Meet The Cool Beans Designed To Beat Climate Change
A planet that is warming at extraordinary speed may require extraordinary new food crops. The latest great agricultural hope is beans that can thrive in temperatures that cripple most conventional beans. They're now growing in test plots of the International Center for Tropical Agriculture, or CIAT, in Colombia.
Many of these "heat-beater" beans resulted from a unique marriage, 20 years ago, of tradition and technology. The matchmaker was a Colombian scientist named Alvaro Mejia-Jimenez. But for almost two decades, his innovation sat on the shelf, unused.
Mejia-Jimenez was determined to cross-breed two different types of beans that normally are sexually incompatible: the common bean — a species that includes pinto, black and kidney beans — and the tepary bean, a little-known crop traditionally grown by indigenous communities in the American Southwest.
The tepary bean is no longer widely planted. The beans are small, and the plant doesn't produce very many of them.
"As a crop, it doesn't have a great future," says Stephen Beebe, who leads CIAT's bean breeding program. Beebe spoke to us via Skype from Addis Ababa, Ethiopia.
But this bean does have its defenders. Writer, social scientist and food activist Gary Nabhan has championed it as a vital piece of Southwestern cuisine and culture. (Nabhan wrote his master's thesis on the tepary bean way back in 1978.)
Mejia-Jimenez, meanwhile, was drawn to the small bean's ability to tolerate harsh conditions, such as heat and drought. He wanted to transfer these genetic traits into the common bean.
With persistence and a little help from technology, he succeeded. First, he used pollen from a tepary bean plant to fertilize the flower of a common bean. An embryo formed. In nature, that hybrid embryo would not survive to form a seed, but Mejia-Jimenez stepped in to rescue it. He carefully cut the immature embryo from the plant and placed it in a laboratory dish filled with nutrients, where it grew into a new plant. After several generations of such cross-breeding, he ended up with viable seeds that combined genetic traits from both the tepary bean and the common bean.
But that, it seemed, was the end of his project. No one saw any particular value in these new genetic combinations until about five years ago, when plant breeders around the world began to focus on the challenges posed by climate change.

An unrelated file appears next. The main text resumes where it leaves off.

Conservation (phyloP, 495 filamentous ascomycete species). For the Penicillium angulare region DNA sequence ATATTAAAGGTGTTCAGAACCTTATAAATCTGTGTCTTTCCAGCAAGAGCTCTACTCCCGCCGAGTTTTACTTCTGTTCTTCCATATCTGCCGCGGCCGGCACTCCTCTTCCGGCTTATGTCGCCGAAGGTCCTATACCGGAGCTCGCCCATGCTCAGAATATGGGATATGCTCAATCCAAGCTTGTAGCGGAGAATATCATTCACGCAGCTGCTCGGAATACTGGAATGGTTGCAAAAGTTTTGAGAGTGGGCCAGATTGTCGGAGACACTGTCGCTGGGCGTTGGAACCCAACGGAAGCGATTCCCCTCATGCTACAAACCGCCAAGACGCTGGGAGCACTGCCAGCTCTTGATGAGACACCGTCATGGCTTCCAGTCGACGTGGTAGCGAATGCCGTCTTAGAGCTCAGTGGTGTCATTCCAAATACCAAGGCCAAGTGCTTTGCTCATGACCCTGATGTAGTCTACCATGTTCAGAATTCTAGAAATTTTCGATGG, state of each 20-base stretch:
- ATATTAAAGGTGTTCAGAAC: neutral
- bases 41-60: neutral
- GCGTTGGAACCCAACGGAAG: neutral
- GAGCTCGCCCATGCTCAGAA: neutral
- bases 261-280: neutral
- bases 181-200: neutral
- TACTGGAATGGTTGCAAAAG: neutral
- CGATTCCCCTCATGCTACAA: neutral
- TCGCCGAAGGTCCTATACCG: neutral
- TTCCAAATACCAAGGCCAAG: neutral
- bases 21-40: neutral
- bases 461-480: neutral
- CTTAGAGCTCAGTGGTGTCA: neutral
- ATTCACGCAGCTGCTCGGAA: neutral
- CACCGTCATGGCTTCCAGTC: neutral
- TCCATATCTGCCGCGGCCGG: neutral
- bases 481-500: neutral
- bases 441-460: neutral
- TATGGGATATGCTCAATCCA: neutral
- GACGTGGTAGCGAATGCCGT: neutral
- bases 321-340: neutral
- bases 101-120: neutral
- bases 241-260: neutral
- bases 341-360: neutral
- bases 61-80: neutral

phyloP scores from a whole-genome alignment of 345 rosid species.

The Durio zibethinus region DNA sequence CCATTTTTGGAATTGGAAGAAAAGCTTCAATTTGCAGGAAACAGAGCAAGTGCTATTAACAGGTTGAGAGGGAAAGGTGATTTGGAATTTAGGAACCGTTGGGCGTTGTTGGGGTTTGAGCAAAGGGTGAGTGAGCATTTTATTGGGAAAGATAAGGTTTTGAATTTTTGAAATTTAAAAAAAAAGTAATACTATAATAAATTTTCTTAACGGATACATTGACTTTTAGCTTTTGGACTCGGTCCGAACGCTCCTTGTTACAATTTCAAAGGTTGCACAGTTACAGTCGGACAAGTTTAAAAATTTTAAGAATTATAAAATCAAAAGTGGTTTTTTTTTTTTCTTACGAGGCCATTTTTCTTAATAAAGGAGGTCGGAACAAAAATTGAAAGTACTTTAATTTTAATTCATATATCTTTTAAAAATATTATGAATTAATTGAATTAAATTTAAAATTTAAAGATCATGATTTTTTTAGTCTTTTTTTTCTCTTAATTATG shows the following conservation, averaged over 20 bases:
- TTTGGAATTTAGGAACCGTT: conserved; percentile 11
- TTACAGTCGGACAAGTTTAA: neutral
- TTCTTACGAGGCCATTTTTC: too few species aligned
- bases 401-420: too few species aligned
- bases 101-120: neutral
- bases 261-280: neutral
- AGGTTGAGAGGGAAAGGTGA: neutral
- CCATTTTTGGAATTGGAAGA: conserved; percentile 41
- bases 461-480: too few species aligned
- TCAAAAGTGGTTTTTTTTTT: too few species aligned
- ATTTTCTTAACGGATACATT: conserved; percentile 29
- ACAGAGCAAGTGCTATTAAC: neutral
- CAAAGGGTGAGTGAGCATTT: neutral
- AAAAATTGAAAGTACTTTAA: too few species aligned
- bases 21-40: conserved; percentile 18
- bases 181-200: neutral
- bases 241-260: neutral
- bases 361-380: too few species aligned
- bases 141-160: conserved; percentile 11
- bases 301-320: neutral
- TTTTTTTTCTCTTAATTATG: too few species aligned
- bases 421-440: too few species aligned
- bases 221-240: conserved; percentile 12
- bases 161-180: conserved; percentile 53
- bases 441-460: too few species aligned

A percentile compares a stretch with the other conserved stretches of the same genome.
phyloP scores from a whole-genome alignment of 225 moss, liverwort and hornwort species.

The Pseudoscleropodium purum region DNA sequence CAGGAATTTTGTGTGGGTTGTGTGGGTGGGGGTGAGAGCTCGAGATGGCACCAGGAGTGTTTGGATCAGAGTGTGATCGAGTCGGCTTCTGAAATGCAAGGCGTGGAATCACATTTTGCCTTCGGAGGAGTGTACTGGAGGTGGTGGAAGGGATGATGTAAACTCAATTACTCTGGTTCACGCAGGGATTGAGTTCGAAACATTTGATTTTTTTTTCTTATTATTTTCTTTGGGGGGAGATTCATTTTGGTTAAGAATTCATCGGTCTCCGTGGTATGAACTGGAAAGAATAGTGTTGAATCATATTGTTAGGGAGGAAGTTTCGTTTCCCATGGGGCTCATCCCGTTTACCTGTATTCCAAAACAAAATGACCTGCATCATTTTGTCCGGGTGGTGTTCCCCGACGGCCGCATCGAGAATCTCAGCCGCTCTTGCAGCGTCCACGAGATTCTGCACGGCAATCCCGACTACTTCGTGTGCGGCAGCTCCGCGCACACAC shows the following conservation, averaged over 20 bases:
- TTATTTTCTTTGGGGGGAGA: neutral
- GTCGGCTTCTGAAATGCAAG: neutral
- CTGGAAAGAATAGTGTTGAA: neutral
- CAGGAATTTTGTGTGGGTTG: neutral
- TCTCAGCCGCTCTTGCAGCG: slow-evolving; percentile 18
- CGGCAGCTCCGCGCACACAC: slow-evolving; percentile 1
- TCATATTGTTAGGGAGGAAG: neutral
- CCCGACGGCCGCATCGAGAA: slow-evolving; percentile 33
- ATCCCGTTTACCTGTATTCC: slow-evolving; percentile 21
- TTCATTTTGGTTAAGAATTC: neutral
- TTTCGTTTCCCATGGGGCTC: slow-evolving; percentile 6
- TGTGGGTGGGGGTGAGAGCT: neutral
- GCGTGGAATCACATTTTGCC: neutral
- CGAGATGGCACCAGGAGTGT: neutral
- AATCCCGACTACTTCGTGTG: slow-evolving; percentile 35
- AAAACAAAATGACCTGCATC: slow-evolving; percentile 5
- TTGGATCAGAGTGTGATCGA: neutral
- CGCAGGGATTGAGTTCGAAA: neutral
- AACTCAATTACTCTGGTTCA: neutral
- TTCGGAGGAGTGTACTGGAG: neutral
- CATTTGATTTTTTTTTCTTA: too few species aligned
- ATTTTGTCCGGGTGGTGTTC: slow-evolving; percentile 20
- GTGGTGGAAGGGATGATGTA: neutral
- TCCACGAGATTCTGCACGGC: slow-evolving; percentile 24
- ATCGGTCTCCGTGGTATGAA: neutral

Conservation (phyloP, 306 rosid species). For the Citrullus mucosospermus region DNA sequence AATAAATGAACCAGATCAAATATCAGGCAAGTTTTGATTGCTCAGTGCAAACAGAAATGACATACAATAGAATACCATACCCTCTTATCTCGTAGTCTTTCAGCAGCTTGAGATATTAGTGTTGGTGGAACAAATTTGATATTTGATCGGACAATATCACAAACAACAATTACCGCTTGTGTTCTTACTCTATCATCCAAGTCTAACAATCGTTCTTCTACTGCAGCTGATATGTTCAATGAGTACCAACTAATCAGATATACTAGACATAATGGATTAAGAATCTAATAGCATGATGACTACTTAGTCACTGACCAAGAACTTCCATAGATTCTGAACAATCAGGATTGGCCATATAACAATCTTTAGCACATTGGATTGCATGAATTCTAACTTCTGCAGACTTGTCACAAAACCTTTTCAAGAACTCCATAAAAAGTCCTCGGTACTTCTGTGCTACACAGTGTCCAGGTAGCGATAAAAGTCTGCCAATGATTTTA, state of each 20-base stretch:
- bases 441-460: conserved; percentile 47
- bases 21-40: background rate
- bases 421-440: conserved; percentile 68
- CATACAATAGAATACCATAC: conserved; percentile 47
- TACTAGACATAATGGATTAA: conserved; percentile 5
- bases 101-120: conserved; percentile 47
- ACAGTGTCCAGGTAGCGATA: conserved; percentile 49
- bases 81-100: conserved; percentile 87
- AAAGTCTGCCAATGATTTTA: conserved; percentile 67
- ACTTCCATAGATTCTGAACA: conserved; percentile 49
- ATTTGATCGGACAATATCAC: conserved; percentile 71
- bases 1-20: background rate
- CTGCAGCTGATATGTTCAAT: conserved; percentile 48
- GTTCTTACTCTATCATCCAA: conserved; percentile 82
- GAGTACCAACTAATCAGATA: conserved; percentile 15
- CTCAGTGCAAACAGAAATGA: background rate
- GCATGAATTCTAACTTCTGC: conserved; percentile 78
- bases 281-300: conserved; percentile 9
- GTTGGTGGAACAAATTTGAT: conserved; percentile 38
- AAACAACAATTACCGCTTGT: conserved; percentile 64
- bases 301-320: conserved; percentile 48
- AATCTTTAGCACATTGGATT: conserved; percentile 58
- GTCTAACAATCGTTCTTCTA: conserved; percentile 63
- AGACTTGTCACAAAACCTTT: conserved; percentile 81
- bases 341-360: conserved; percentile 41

Beans, for instance, don't do well when the temperature stays above 66 degrees at night.
An international research network called the Consultative Group on International Agricultural Research sponsored a close look at how rising temperatures might affect bean production. The results were shocking. "It looked like we could lose 50 percent of our cropping area in one generation, by mid-century," says Beebe. This could be a disaster for the estimated 400 million people around the world who rely heavily on beans for nourishment.
CIAT's breeders went through their storage banks of seeds, looking for beans that might do better under such conditions. It tested 1,000 different samples at special hot-weather "screening sites." Many of the best-performing varieties were the novel beans that Mejia-Jimenez had created years earlier. He had succeeded in incorporating the tepary bean's heat hardiness into common beans.
"Thank heavens that we had this crazy guy, years ago, who was doing this," Beebe says.
CIAT has identified 30 specific genetic lines that are able to tolerate night-time temperatures above 72 degrees. This is about seven degrees higher than what's usually tolerated by commonly grown beans today.
According to Beebe, it has been surprisingly easy to move this genetic trait, via cross-pollination, from one variety of common bean to another.
CIAT's researchers discovered that a few of its existing varieties also can tolerate high temperatures. Beebe says in those cases, breeders didn't realize what they had, until they looked. "Sometimes we don't know what we're doing," he says. "We're mixing genes helter skelter. Something combined to produce that heat tolerance, but I can't explain where it came from."
Planting those new varieties has revealed that heat already may be seriously cutting into bean production. Farmers in Nicaragua recently started culitvating one of these black bean varieties — and it produced harvests twice as large as other beans that farmers had been planting. Similar results were observed in Costa Rica. "You put two and two together; they must have some heat stress out there," Beebe says.
CIAT plans to make additional heat-tolerant bean varieties available to farmers in countries around the world, from Latin America to East Africa. A small red bean is almost ready to go; others will take a few more generations of breeding.
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